The Probate of a Foreign Will in the Israeli Court System
What happens when a foreign resident who owns property in Israel dies? What happens to his Israeli property? Very simply, it goes to his heirs. If the deceased left a will then the property will go to those heirs mentioned in the will. Even if we are talking about a foreign resident who was living abroad at the time of his death, his Israeli property will go to the heirs mentioned in his will, assuming that the will is valid under the laws of his country of residence.
Here are the steps for the probate of a foreign will in Israel:
- The foreign must first go through the probate process in the country in which the deceased lived at the time of his death.
- The original will (with original signatures) together with the probate order is then sent to Israel.
- A request for the probate of the foreign will is submitted to the Registrar of Inheritances in the district where the property is located. Attached to this request is the original copy of the will and a certified copy of the probate order from the foreign country, a certified copy of the death certificate, and a legal opinion from a lawyer well versed in the law of the country where the will originated. Notices must be sent to the heirs that this procedure was begun.
- The Registrar of Inheritances then sends the file to the Family Court in the city in which the Registrars office is located.
- A copy of the file is sent to the District Attorney for approval. If the will is a simple one then the District Attorney should have no objection to the probate of the will in Israel. If the will is complicated, then the District Attorney may ask for more documents or explanations.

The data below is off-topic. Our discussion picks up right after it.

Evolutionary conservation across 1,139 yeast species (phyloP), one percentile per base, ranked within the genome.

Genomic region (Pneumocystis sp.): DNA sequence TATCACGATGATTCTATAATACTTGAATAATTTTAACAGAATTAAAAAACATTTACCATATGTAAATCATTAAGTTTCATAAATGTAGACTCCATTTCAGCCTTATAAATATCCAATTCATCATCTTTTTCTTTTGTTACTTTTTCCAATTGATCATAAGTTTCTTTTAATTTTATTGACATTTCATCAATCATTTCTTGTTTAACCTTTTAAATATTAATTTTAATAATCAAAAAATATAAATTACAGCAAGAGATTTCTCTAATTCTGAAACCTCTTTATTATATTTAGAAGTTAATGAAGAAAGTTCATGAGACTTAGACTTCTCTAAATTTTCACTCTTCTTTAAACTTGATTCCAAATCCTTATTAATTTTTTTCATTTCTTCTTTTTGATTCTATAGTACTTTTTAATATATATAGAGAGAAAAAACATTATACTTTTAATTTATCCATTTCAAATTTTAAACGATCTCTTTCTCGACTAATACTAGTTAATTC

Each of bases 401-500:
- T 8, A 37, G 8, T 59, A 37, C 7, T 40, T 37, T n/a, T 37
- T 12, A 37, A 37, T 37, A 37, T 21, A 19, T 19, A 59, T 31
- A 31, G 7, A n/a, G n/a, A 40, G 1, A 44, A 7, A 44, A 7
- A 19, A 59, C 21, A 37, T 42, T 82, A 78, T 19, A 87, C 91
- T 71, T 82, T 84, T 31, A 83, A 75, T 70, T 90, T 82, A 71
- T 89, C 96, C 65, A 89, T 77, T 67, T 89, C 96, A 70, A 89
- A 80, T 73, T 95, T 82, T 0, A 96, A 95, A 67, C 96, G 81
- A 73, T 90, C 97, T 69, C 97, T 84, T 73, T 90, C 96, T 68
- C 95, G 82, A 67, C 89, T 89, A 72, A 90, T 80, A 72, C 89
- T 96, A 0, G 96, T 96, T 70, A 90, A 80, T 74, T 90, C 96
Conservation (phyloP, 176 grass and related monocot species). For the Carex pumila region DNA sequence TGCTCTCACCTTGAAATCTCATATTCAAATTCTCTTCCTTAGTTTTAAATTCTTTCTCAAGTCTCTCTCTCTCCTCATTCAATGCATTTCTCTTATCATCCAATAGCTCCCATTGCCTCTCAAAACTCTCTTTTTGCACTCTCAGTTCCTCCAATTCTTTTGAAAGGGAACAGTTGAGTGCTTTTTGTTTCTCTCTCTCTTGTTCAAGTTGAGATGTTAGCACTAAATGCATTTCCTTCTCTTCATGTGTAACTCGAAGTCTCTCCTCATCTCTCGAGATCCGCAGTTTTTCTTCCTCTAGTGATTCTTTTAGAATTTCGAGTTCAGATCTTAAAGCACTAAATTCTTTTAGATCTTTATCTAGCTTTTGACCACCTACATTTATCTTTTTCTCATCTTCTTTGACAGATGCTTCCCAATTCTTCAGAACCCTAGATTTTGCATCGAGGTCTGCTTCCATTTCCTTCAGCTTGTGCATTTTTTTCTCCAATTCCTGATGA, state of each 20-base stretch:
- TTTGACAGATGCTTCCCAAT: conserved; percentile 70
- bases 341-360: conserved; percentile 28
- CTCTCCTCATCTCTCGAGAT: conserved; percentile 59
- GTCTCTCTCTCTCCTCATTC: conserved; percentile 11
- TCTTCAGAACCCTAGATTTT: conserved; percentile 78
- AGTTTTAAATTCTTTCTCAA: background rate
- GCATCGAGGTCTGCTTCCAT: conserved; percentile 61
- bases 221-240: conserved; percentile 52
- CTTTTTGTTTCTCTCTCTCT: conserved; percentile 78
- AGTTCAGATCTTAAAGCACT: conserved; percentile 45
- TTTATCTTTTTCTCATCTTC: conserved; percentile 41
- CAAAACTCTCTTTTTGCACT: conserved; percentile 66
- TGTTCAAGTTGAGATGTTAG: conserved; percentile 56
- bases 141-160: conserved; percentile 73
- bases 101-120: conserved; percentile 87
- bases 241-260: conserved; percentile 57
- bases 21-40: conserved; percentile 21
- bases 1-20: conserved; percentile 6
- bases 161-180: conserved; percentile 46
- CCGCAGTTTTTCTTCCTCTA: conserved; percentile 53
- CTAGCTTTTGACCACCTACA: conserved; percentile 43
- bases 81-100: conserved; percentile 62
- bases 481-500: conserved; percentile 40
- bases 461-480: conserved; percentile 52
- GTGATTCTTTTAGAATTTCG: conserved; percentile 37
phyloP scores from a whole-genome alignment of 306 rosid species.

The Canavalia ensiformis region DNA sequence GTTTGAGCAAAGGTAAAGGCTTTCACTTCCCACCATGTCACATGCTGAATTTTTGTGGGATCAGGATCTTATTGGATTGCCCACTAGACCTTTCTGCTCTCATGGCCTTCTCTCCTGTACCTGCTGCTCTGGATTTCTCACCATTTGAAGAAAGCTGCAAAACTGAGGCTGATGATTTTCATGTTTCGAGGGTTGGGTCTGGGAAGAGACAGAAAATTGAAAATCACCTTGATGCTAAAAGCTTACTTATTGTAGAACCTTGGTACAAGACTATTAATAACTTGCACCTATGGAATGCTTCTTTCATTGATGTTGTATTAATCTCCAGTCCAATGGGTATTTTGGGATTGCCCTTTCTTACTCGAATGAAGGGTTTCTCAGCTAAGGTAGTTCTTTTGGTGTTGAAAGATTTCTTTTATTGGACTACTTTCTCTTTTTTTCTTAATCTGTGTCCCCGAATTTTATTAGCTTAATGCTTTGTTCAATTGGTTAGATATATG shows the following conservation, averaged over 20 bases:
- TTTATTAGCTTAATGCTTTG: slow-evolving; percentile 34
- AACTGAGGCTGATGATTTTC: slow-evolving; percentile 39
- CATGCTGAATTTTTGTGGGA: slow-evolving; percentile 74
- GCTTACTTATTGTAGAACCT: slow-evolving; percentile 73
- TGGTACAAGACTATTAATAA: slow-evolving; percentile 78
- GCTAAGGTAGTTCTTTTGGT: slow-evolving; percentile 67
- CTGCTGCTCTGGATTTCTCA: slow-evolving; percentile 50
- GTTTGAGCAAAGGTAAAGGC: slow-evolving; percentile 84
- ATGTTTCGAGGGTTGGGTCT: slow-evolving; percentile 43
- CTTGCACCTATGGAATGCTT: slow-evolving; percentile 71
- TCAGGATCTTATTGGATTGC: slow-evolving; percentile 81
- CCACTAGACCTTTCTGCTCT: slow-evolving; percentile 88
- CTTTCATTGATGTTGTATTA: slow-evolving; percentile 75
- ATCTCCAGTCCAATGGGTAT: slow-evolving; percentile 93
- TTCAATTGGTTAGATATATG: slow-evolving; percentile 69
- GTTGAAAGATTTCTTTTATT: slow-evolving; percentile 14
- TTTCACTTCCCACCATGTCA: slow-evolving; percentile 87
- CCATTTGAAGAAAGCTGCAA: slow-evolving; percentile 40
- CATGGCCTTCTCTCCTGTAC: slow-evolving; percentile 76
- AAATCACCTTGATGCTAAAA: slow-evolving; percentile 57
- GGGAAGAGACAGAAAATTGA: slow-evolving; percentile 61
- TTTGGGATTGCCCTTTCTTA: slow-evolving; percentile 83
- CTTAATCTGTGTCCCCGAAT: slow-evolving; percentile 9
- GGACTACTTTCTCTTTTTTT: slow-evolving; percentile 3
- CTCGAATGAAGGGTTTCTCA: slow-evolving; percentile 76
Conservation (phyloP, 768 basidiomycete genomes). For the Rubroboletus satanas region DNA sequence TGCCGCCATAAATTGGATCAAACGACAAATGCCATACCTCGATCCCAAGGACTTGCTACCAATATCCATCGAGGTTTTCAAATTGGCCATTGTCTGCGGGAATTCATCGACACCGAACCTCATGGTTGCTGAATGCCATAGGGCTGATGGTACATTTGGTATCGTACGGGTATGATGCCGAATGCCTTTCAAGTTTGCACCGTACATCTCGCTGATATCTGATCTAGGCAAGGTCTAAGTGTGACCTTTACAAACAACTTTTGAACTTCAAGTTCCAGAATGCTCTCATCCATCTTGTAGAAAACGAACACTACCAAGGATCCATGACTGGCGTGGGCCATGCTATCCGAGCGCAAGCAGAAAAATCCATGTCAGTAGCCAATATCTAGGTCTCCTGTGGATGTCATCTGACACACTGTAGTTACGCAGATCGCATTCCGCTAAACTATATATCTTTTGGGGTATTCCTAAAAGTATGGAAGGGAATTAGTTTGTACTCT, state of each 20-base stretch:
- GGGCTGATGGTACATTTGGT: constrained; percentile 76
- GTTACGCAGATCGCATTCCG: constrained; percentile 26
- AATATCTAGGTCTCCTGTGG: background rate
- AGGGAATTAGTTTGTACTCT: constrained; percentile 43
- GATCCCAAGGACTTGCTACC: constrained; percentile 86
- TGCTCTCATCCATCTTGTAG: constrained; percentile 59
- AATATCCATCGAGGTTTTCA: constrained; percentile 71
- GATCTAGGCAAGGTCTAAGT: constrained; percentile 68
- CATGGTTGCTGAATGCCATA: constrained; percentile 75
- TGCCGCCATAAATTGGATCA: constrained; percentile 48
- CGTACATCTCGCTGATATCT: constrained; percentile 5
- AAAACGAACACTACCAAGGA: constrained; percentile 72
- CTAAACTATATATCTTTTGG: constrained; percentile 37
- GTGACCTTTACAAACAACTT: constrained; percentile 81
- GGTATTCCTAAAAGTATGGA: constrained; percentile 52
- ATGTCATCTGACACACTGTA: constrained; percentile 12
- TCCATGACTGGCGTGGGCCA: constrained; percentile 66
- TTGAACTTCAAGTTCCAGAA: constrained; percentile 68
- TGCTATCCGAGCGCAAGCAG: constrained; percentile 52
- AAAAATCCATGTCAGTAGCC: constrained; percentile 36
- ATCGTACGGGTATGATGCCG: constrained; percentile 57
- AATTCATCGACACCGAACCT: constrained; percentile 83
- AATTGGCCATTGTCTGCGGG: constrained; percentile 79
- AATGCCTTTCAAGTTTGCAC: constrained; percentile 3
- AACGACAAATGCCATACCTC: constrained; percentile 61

- Very often the District Attorney requests a notarized translation of the will into Hebrew. Depending on the length of the will this can be expensive.
- A notice is placed in a daily newspaper and the official government publication that a request for probate was submitted. This is done to allow anyone who would like to contest the will to do so. If no one contests the will within the requisite period of time, and the District Attorney has no objections, then the probate order will be given.
- If someone contests the will, the case will go to trial. This is rare when dealing with a will that was already probated in a foreign county. One can successfully contest a will if one can prove that the deceased was mentally incapacitated when he made the will or that he was coerced into signing the will or did not understand the will. If that is the case, it would seem incomprehensible that the will would be null and void in one country when it was successfully probated in another.
- After the probate order is given, the will is taken to the Land Registry and the rights in the property are registered in the names of the heirs under the will. If the property is a bank account, the will is taken to the bank and the bank pays out the money to the heirs directly.
- There is no inheritance or estate tax in Israel. The registration of the rights in land to the heirs under the will has no tax attached to it.
- The process is a long one. Due to the fact that in some foreign countries there are estate taxes, wills are often worded in ways designed to avoid these taxes. This very often makes the interpretation of a foreign will difficult for those in Israel who have to disburse the money or register the rights, even if the foreign language of the will is understood by them. This lack of understanding often causes delays in the implementation of a will.
Despite the difficulties, this is a process that must be followed if the heirs under the will are to be allowed to take possession of the property and do with it as they want.